Dr. Mark Humphrys

School of Computing. Dublin City University.

Online coding site: Ancient Brain

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CA686/CA686I - Foundations of AI - 2023-24

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Section 1: Multiple choice

Answer all 20 multiple-choice questions. (2 marks each.) Total 40 marks. No negative marking.
Only the filled-in boxes will be looked at. No additional commentary or analysis will be read.
Remember to hand up the multiple-choice answer sheet!

  
  1. We have two exemplars:

    Temperature 22 degrees, pressure 1000 mb. Rain.
    Temperature 15 degrees, pressure 990 mb. No rain.

    Then the question is:

    Temperature 17 degrees, pressure 1010 mb. Will there be rain?

    We predict by Hamming distance to the nearest exemplar, (a) with pressure in millibars, (b) with pressure in bars. What does it predict?

    1. (a) Rain, (b) No rain
    2. (a) No rain, (b) Rain
    3. (a) No rain, (b) No rain
    4. (a) Rain, (b) Rain

  2. Neural Networks and GAs can both be seen as hill-climbing on an unknown landscape by taking a finite number of samples. Which of the following is the case:
    1. Neural Networks make a random move, GAs make a random move.
    2. Neural Networks make a random move, GAs make a directed move.
    3. Neural Networks make a directed move, GAs make a directed move.
    4. Neural Networks make a directed move, GAs make a random move.

  3. Consider a heuristic for human mate choice:

    Have a relationship with n partners of fitness > f
    Marry the next partner you find of fitness > g

    where fitness is ranked by the individual out of 10.
    Which of the following values for n,f,g (respectively) makes the most sense?

    1. 10, 5, 8
    2. 0, 8, 3
    3. 0, 0, 8
    4. 0, 5, 8
    5. 10, 8, 3
    6. 10, 0, 8

  4. We are learning to represent a function Q(x). The input x is a 100 dimensional vector. Each dimension is an integer from 1 to 10. Instead of a lookup table to representing the function Q(x), we use a neural network. We have 100 input units, n hidden units, and 1 output unit. How many real-numbered parameters (weights and thresholds) do we have to set aside memory for?
    1. 100 n
    2. 102 n
    3. 102 n + 1
    4. 101 n
    5. 101 + n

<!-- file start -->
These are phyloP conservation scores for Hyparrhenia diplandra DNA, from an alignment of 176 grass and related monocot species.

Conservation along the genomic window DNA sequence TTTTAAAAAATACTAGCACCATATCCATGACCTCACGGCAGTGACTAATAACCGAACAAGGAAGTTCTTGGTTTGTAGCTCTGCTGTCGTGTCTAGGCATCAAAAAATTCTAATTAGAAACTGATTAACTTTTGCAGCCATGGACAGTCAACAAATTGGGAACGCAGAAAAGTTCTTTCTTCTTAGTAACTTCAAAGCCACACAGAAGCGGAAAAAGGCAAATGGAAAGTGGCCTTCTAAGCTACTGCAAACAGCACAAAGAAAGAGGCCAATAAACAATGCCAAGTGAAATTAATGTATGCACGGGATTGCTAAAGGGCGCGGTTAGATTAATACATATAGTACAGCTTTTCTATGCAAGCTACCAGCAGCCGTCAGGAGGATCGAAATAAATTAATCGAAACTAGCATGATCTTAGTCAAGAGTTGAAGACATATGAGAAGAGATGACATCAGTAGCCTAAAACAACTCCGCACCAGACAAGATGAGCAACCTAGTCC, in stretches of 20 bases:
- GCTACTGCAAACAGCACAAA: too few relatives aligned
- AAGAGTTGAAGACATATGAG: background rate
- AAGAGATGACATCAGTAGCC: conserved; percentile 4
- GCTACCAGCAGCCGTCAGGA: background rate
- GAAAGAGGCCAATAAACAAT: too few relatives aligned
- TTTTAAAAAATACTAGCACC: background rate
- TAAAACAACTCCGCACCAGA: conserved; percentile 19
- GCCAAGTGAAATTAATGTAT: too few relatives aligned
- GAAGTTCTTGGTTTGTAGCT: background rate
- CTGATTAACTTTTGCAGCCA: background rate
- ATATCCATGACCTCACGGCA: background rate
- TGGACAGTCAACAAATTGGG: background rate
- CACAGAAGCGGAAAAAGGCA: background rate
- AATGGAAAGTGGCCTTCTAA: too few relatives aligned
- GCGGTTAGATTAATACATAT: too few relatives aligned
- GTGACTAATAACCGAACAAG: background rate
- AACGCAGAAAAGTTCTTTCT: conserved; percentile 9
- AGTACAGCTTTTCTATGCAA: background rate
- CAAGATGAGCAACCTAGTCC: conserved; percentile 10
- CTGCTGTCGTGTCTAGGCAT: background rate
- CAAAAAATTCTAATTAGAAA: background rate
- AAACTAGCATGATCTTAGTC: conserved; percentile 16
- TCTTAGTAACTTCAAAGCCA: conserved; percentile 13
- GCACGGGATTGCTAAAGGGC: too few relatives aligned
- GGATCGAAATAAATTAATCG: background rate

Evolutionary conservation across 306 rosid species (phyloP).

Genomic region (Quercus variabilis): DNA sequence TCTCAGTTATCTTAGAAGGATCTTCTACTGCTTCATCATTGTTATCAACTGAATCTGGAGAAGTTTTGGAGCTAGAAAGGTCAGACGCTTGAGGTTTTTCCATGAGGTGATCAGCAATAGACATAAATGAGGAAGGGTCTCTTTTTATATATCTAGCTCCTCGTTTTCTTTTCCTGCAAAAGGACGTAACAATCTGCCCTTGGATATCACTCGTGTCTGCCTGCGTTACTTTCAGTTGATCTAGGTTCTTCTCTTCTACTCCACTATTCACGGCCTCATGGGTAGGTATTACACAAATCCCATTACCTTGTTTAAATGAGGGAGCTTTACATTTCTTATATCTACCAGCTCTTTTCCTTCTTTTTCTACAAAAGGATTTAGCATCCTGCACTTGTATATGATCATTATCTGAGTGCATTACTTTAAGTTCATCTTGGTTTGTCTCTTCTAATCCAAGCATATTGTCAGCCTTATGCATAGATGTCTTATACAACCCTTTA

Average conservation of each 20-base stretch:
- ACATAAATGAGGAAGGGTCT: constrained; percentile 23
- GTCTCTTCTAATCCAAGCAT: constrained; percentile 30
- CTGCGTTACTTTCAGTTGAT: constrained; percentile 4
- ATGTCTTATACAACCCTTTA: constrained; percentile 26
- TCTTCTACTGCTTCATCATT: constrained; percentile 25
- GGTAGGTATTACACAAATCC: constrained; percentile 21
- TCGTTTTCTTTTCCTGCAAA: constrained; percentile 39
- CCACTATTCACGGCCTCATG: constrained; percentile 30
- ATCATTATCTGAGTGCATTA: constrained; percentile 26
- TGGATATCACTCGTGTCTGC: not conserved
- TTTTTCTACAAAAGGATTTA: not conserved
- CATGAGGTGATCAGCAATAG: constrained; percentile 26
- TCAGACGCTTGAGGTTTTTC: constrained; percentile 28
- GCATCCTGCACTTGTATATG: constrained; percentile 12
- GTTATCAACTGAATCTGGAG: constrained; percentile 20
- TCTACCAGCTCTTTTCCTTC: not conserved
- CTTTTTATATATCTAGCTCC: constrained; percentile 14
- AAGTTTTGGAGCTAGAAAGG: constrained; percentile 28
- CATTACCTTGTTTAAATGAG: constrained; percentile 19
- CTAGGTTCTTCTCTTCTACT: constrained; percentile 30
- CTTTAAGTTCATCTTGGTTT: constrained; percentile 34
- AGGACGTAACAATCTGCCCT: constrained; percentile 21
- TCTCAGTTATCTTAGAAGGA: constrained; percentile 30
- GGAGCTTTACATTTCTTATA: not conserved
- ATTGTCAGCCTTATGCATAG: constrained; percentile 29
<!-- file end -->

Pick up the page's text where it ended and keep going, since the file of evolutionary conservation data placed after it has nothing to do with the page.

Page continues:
6. 101 n + 1
    7. 100 + n
    8. 100 n + 1

  5. The following is a correct ordering of AI methods, from lesser to greater autonomy:
    1. Genetic Algorithms, Supervised Learning, Reinforcement Learning.
    2. Supervised Learning, Genetic Algorithms, Reinforcement Learning.
    3. Supervised Learning, Reinforcement Learning, Genetic Algorithms.
    4. Genetic Algorithms, Reinforcement Learning, Supervised Learning.
    5. Reinforcement Learning, Genetic Algorithms, Supervised Learning.
    6. Reinforcement Learning, Supervised Learning, Genetic Algorithms.

  6. A 3-dimensional AND gate perceptron looks like:
    1. w1=w2=w3=0,   t=1
    2. w1=w2=w3=0,   t=3
    3. w1=w2=w3=0,   t=0
    4. w1=w2=w3=1,   t=3
    5. w1=w2=w3=1,   t=1
    6. w1=w2=w3=1,   t=0

  7. One of these is known to be false:
    1. In the future, humans will live forever on earth in artificial bodies, regularly backing up their brains in order to cheat death.
    2. Machines have beaten world-class humans at chess.
    3. AI (the construction of intelligent machines) is impossible.
    4. Machines have beaten world-class humans at tennis.
    5. In the future, immortal humans will travel to distant stars.
    6. In the future, intelligent machines will exterminate the human race.
    7. AI is possible.

  8. In machine evolution, let the probability of an individual reproducing be its fitness divided by the sum of fitnesses of all individuals. Then:
    1. Fitness must be ≤ 0
    2. Fitness must be > 0
    3. Fitness can have any value except zero.
    4. Fitness can have any value.
    5. Fitness must be < 0
    6. Fitness must be ≥ 0

  9. In machine evolution, we have 4 individuals, where individual i has fitness f(i):
     i     1  2  3  4 
     f(i)  0  5  4  5 
    If we use a "Soft max" probability distribution with a "temperature" parameter T to choose who reproduces, then as   T -> infinity   the probability of each individual reproducing goes to:

    1.  0    1/2   0     1/2 		
    2.  0    1     0     1 			
    3.  0    5/14  4/14  5/14 		
    4.  0    0.9   0.1   0.9 		
    5.  0    1     0     0 			
    6.  1/4  1/4   1/4   1/4 		

  10. The set of inequalities that define a perceptron to implement NOT are:
    1. t ≤ w < 0
    2. 0 < w ≤ t
    3. w ≤ t < 0
    4. 0 ≤ t < w
    5. t < w ≤ 0
    6. 0 < t ≤ w
    7. w < t ≤ 0
    8. 0 ≤ w < t

  11. Which is the correct ordering of these search methods, from the least work for the human programmer to the most work for the human programmer?
    1. Metaheuristic, Domain-specific heuristic, Random search